Jul 4, 2005

Tips for Photographing Fireworks

For all of my American friends I thought I would post some tips for photographing fireworks on this 4th of July.

Use a tripod
A tripod is the best way to ensure wonderfully crisp photos of the fireworks. If you do not own a tripod, brace your camera on a railing, the back of a chair or a table, or against a column or tree. This helps keep the camera from moving and blurring the pictures.

Find a good position before the show
Tree branches and fireworks don't mix, so be sure to find a good location. You probably won't be moving around, so search for a position where buildings and people won't obstruct your view.
Photographing fireworks

Use a slow ISO setting
If your digital camera has different ISO settings available, try setting this number to the lowest number possible. A low ISO setting will keep the shutter open longer so you can better catch the full bloom of the firework bursts as they spread across the sky. Your photos will also contain less noise (unsightly colored blotches in the dark sky) Be sure to brace yourself and hold the camera steady!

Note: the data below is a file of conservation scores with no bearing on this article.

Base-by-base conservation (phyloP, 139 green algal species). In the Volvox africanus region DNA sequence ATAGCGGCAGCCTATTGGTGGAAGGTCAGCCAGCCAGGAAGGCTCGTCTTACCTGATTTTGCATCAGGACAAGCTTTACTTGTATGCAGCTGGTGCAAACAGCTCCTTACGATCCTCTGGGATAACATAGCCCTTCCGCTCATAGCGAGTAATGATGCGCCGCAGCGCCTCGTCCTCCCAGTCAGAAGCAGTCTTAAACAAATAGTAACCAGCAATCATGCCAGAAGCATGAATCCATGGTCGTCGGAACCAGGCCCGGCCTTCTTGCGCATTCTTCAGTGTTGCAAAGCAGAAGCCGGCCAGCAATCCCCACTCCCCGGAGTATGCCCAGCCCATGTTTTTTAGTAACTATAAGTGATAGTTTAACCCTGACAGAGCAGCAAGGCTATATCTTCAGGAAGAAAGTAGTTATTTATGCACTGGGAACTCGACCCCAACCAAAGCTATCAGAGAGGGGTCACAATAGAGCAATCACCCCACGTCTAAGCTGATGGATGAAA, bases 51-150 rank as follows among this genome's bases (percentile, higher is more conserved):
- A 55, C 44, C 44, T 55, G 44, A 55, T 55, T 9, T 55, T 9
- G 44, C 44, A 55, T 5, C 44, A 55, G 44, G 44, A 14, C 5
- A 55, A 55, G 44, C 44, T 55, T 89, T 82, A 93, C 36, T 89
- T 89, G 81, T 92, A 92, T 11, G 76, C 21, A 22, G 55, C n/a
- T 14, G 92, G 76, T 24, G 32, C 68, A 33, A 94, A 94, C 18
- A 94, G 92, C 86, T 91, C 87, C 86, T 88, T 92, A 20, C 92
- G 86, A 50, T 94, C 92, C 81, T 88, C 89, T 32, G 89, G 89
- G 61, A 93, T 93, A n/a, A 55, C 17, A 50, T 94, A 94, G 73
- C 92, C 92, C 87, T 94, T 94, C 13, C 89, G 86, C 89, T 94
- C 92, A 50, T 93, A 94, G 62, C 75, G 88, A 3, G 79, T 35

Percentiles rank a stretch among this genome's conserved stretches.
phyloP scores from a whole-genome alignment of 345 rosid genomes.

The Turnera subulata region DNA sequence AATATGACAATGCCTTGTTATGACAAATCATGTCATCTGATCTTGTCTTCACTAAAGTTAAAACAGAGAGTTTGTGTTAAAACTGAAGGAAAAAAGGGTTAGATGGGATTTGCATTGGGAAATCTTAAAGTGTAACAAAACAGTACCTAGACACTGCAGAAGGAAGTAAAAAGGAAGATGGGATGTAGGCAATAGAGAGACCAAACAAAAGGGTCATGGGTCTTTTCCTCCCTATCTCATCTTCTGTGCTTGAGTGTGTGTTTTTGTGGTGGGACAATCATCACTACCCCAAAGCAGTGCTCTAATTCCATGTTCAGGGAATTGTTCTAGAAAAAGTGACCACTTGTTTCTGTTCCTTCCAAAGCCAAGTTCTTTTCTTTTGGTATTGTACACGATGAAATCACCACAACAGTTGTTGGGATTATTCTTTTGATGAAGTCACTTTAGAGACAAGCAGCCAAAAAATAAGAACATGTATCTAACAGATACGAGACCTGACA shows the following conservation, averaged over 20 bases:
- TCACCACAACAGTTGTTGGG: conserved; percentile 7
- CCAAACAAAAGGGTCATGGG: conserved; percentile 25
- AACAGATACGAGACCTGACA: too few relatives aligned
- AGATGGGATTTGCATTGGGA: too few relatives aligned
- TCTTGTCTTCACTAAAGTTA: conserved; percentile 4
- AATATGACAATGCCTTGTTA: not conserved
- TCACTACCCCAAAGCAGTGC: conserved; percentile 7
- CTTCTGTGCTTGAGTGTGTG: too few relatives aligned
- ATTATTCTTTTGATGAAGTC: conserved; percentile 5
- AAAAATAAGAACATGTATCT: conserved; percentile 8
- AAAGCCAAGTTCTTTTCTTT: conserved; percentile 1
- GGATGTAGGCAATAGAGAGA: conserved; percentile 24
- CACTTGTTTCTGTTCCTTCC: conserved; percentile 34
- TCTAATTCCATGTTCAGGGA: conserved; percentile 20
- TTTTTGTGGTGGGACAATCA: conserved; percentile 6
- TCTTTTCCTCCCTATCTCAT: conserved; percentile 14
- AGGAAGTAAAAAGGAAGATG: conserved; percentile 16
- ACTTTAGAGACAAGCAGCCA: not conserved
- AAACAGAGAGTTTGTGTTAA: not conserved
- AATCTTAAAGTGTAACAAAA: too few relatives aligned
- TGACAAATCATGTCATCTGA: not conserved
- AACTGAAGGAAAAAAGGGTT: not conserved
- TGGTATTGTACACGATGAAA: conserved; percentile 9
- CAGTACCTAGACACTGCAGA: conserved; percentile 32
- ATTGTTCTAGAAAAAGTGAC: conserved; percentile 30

Take lots of pictures
It's hard to estimate how long the fireworks will keep bursting. And, of course, you'll want to try and catch the bursts at their maximum bloom. So keep snappin' away to make sure you go home with pictures to treasure.

Try advanced exposure modes
If your camera has advanced exposure modes, try them out. Look for a mountain icon on your camera to shoot in landscape mode. With aperture mode ("A" mode), select 11 or 16 for your f-stop setting and hold the camera steady. Select the slowest shutter speed in shutter mode. And with manual exposure, hold the shutter button down for 2 to 5 seconds to catch several bursts.

Bring a small flashlight
Consider that you might need to see the camera's buttons or you may drop a flsh memory card on the ground. Better to be safe than sorry.

and most of all....
Have Fun!!